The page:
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Marty Krofft

Marty Krofft, like his brother Sid, possesses a unique vision that has brought about some of the most memorable children's TV programming ever produced. The Kroffts' world—best captured in a remarkable string of puppet-filled programs between the late '60s and early '80s—is inhabited by young sea monsters unhappy with the thought of scaring people (Sigmund & The Sea Monster), a single-parent family trapped in a world of dinosaurs and monkey-men (Land Of The Lost), and giant talking hats helping a boy escape the clutches of Charles Nelson Reilly (Lidsville), as well as singing, dancing, and comedy (Donny And Marie, 1980's short-lived Pink Lady). The hyper-surreal H.R. Pufnstuf, which ran from 1969 to 1971, may just be the duo's brightest moment. Marty Krofft is still on the move: Shortly after returning from a trip to New Orleans, he spoke to The Onion about the future of Sid & Marty Krofft, their ongoing passion for puppets, and the inspiration behind Lidsville.

The Onion: Were you in New Orleans for business or pleasure?

Marty Krofft: Yeah, business and pleasure.

O: That's the great thing about New Orleans: You can always mesh the two.

MK: We had a club there a long time ago. We had one of our puppet shows on Bourbon Street in the late '60s.

O: Was this before you were doing television?

MK: Ah, it was before... Well, we were doing television, but we didn't have our own shows. It was about the time we were doing the Dean Martin series [The Dean Martin Show]; we had the showgirls on Dean Martin, which were the puppets. So we did a show called Les Poupees De Paris, which was our adults-only puppet show in Toledo. That's what kind of got us on the map. They didn't really like us in New Orleans, because it was all strip joints and us. They were happy to get rid of us.

O: You can make puppets sort of saucy, but after a certain point, you can't...

MK: Compete? Well, I don't know. Naughty pine. [Laughs.]

O: Are you looking for other possible avenues down there?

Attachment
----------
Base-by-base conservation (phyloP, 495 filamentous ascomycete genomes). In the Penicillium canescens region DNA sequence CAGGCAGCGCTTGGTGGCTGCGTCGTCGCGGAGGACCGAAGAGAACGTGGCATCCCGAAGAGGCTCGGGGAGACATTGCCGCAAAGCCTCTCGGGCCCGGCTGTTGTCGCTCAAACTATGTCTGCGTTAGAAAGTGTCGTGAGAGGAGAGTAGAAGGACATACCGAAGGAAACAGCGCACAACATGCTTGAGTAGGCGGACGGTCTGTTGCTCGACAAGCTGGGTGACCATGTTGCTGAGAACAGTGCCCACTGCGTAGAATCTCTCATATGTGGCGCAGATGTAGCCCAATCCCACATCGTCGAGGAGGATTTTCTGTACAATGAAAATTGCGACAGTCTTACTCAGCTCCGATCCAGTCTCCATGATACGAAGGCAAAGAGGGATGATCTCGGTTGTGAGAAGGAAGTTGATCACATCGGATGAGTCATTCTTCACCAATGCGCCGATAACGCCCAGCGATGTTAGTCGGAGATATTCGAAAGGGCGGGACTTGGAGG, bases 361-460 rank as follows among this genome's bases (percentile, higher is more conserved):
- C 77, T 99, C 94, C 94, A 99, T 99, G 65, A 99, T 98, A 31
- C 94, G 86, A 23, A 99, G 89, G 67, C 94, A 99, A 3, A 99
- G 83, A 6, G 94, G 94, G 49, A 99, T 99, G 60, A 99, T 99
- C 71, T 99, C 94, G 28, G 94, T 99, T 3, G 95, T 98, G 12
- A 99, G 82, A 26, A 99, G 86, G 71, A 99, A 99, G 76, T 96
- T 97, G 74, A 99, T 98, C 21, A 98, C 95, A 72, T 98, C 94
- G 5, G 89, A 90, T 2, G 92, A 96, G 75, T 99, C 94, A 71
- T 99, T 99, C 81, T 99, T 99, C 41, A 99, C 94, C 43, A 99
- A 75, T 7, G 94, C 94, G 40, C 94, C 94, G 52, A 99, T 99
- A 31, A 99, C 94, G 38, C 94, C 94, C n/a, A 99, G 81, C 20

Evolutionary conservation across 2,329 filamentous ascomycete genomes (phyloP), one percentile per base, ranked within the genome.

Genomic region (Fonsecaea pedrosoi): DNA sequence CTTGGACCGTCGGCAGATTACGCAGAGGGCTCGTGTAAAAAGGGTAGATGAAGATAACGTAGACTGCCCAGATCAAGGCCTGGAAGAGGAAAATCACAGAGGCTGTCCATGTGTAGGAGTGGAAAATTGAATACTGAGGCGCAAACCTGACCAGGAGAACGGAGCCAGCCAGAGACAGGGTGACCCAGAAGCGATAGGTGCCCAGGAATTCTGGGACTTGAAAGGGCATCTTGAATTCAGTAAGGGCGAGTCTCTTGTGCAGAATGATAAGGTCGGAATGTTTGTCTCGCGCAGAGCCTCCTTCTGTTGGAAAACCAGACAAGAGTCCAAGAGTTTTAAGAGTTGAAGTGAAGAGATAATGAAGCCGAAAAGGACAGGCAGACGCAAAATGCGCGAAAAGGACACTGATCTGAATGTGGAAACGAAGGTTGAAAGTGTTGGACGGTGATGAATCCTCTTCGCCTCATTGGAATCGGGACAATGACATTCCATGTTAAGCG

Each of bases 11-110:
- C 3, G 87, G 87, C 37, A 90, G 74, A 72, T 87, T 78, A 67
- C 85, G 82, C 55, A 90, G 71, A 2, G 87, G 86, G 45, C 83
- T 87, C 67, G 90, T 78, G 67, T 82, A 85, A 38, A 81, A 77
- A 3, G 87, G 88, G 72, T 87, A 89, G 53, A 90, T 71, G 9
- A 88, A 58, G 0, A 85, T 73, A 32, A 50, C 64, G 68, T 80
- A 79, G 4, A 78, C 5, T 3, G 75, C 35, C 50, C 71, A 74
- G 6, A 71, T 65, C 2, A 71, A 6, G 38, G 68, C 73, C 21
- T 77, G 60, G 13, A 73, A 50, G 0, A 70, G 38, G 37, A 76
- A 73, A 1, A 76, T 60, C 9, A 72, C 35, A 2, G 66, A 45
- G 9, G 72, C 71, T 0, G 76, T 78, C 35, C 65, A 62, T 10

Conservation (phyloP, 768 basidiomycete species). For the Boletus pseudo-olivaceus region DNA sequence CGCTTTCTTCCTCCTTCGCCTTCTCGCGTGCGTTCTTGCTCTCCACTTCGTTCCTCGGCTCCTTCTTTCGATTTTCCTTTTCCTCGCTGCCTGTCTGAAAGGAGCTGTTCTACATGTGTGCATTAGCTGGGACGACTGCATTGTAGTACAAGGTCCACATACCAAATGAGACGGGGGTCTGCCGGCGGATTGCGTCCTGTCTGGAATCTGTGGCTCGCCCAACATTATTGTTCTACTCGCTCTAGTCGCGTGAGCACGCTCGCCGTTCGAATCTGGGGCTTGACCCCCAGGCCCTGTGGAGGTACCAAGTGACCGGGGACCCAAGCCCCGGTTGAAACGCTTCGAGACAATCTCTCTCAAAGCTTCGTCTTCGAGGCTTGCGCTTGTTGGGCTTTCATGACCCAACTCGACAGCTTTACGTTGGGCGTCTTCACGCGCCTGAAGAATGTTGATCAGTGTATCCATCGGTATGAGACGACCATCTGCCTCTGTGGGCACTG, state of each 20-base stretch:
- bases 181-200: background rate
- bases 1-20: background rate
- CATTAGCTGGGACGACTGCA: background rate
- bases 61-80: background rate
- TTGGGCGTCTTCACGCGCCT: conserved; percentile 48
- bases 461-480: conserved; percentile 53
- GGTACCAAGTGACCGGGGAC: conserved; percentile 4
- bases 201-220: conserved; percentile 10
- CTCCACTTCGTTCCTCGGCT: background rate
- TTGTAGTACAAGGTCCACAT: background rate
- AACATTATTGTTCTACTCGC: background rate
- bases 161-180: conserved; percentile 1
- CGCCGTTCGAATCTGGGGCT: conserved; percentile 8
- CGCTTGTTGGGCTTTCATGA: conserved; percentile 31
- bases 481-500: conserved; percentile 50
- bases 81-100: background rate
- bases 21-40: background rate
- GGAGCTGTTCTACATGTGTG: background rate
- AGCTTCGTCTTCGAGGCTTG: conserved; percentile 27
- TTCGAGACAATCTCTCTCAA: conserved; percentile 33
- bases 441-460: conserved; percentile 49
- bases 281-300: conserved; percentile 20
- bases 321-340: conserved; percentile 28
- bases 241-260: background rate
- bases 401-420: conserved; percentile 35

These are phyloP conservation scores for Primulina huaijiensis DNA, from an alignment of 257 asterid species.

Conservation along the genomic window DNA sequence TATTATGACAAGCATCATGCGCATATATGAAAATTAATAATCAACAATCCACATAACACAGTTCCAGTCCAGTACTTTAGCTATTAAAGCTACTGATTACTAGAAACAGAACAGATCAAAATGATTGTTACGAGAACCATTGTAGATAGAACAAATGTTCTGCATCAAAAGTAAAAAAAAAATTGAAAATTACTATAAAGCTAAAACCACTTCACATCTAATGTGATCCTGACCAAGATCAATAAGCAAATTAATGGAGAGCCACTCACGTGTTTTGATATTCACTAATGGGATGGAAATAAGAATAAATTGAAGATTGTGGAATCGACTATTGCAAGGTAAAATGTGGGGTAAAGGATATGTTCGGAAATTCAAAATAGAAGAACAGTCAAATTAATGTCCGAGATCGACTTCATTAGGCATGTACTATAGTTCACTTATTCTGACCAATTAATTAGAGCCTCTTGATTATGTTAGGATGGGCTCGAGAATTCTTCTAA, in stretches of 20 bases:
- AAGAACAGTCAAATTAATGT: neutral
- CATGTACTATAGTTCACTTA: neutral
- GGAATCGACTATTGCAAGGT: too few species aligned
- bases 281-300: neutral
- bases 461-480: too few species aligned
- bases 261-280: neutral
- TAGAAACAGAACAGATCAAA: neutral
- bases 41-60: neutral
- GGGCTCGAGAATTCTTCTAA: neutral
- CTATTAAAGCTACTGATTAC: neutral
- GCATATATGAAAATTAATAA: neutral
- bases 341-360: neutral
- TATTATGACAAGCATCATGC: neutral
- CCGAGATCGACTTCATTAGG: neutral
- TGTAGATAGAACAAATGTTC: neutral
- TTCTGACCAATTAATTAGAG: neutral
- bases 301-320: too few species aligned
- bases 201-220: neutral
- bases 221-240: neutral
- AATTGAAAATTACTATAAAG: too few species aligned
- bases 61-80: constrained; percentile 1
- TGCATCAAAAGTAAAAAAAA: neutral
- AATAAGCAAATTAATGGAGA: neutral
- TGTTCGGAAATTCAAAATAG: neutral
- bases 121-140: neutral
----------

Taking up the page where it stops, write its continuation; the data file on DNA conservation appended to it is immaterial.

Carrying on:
MK: New Orleans? Yeah, it's a connecting place. People we're doing business with. People we're about to do business with. I just finished doing a pilot for the Fox News Channel in New York with the puppets a couple weeks ago. It's a continuation of stuff that's going on.

O: What other projects do you have going on right now?

MK: Well, we're in major development to do a big motion picture of Land Of The Lost with Disney. We've been two and a half years with this already. Hopefully it will be made while I'm alive.

O: Land Of The Lost probably has the best longevity of the TV shows.

MK: Well, yeah. That had the most shows of anything we did in the kids area, because usually the program director would either quit or get fired. So the next people in are loyal to themselves and the new stuff. With H.R. Pufnstuf, we couldn't afford to do another season. We lost close to a million dollars doing the first season. They only wanted to give us a dollar forty more to do it, so we said, "Uh-uh. No, thank you." Fortunately, we got the year, and that thing you can't kill with a baseball bat. We're going to do a movie of that also, or a television series, whichever comes first. We're working on them both right now.

O: Is it going to be puppet-based, or are you thinking about branching out into new technologies?

MK: We believe that there is, you know, the new tech and the soft-tech, which is us. I think we'll use some of both, but we're not going to lose the warmth of what we do with our characters. We now have the luxury of using the technology to enhance what we're doing, and there are some very interesting people talking to us about doing Pufnstuf. I really don't want to use their names, because that wouldn't be fair. I don't want them to get pissed off if they read their names before they're committed.

O: Pufnstuf is an icon unto itself. Your shows all have this strong iconic value.

MK: Well, we also have a lot of interest in doing Sigmund & The Sea Monster as a movie with all kinds of different comedic people. You're right that the stuff, the way we did it, for some reason stayed alive.

O: I once heard there was a fire on the set of Sigmund & The Sea Monster. People didn't even have time to take off their costumes; they were waddling out in full costume. How did that happen?